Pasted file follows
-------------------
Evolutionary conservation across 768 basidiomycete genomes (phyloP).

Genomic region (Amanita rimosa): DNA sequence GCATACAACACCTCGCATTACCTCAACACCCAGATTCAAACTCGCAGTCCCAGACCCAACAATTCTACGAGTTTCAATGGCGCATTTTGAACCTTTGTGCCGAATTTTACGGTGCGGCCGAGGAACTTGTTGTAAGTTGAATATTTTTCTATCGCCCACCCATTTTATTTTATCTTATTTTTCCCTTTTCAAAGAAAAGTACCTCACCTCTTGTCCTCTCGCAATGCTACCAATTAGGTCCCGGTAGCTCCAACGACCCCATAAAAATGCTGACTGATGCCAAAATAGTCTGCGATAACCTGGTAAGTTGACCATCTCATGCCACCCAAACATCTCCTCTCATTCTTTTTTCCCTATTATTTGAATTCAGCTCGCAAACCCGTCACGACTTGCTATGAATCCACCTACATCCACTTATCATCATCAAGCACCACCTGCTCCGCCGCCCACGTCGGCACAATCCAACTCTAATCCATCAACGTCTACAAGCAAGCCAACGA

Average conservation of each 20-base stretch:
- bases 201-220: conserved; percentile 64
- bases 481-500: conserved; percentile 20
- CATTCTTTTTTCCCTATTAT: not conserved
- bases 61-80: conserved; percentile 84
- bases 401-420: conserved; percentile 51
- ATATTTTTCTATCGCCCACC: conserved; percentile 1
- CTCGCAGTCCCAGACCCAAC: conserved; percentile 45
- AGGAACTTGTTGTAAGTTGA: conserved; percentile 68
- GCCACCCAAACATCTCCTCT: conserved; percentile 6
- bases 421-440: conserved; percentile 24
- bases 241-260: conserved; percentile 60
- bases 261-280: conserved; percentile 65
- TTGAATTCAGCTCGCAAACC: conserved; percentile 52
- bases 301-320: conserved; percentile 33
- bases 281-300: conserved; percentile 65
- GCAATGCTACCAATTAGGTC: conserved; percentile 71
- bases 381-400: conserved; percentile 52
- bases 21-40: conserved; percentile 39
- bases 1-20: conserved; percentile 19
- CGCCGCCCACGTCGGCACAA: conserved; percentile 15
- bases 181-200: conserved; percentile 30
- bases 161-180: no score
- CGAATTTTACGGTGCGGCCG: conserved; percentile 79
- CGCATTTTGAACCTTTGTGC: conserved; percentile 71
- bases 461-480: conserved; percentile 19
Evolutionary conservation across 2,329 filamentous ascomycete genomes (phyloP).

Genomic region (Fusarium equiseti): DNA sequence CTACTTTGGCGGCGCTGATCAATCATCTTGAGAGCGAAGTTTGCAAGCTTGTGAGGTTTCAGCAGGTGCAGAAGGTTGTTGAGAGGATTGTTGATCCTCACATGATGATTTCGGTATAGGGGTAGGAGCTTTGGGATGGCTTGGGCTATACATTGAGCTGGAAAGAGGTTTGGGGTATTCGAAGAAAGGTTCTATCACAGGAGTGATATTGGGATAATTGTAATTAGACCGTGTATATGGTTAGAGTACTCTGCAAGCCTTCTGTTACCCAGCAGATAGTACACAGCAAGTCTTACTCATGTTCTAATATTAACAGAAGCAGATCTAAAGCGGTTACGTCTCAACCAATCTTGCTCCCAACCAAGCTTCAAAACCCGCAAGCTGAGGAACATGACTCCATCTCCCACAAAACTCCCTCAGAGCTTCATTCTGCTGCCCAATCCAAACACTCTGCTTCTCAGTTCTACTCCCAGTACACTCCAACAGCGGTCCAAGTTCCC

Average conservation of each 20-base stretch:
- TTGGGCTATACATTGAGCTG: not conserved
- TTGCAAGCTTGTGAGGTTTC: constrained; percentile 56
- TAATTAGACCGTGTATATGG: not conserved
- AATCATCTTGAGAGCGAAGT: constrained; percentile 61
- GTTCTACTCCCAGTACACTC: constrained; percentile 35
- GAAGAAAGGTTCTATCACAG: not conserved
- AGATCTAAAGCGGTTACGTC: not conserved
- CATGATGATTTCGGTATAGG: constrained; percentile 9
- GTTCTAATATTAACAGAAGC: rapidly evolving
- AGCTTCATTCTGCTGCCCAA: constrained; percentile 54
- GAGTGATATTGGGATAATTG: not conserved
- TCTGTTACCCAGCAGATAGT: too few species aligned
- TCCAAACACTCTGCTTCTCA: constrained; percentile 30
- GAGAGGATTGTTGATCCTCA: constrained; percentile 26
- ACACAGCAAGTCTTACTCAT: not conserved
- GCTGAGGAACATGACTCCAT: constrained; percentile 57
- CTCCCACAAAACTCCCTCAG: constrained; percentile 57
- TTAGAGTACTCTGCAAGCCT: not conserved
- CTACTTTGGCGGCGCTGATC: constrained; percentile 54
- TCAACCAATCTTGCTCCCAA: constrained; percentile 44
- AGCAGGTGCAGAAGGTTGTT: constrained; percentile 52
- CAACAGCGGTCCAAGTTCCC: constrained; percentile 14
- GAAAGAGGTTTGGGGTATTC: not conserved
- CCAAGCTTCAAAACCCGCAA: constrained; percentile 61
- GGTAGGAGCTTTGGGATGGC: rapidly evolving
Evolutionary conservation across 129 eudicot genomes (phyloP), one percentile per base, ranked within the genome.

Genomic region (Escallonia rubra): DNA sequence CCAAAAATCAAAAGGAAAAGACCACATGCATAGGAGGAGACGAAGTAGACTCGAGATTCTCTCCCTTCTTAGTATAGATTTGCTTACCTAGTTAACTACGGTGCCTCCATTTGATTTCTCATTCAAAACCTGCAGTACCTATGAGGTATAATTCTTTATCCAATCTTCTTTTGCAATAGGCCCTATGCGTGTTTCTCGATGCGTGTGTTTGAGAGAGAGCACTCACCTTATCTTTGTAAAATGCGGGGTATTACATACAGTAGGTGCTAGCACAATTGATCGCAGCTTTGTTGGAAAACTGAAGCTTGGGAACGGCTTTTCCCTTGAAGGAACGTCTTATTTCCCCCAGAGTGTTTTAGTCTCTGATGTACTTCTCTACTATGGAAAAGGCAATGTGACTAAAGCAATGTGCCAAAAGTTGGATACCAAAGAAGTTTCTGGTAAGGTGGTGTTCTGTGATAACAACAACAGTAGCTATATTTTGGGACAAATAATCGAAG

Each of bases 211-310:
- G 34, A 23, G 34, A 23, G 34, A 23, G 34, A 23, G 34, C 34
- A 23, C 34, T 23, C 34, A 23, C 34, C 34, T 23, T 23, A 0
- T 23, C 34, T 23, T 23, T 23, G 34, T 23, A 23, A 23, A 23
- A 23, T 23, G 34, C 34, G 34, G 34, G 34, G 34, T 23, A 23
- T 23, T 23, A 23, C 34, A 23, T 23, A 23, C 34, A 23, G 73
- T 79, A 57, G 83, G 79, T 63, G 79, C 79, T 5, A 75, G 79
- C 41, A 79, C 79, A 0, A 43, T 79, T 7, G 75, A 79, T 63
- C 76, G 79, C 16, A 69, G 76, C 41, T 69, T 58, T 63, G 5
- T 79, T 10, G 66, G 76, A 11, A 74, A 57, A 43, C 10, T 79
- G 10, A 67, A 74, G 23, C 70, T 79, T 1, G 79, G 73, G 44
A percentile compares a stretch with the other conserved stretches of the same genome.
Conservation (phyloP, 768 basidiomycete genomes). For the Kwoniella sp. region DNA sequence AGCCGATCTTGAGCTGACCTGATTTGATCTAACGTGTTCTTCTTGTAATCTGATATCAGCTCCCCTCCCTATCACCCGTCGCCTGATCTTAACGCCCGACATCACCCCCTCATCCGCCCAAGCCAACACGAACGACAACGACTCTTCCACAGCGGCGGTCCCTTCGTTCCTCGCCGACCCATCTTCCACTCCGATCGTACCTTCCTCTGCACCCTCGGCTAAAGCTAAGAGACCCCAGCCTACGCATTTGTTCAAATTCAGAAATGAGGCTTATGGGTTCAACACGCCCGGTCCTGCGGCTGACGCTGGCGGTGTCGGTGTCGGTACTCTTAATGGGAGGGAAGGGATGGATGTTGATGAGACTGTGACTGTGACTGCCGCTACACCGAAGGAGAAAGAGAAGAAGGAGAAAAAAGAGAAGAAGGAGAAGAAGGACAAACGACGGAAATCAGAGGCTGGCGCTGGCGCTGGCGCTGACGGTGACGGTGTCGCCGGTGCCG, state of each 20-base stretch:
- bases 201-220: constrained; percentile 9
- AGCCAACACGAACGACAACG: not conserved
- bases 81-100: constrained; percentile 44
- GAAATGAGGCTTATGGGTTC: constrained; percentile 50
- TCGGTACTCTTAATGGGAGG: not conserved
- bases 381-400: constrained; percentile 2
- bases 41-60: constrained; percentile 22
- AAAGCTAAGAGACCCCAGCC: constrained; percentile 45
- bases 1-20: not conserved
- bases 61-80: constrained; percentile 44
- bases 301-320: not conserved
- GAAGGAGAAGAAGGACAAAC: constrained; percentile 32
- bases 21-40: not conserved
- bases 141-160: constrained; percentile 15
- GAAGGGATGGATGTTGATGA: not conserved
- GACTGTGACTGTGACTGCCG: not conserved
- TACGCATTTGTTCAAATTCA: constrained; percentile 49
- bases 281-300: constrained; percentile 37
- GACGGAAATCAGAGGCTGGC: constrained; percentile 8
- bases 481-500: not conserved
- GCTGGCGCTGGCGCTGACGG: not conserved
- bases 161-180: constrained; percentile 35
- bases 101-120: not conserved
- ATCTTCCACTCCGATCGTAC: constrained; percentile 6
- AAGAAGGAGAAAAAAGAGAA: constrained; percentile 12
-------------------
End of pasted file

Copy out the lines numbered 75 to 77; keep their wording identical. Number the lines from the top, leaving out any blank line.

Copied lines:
- GAAATGAGGCTTATGGGTTC: constrained; percentile 50
- TCGGTACTCTTAATGGGAGG: not conserved
- bases 381-400: constrained; percentile 2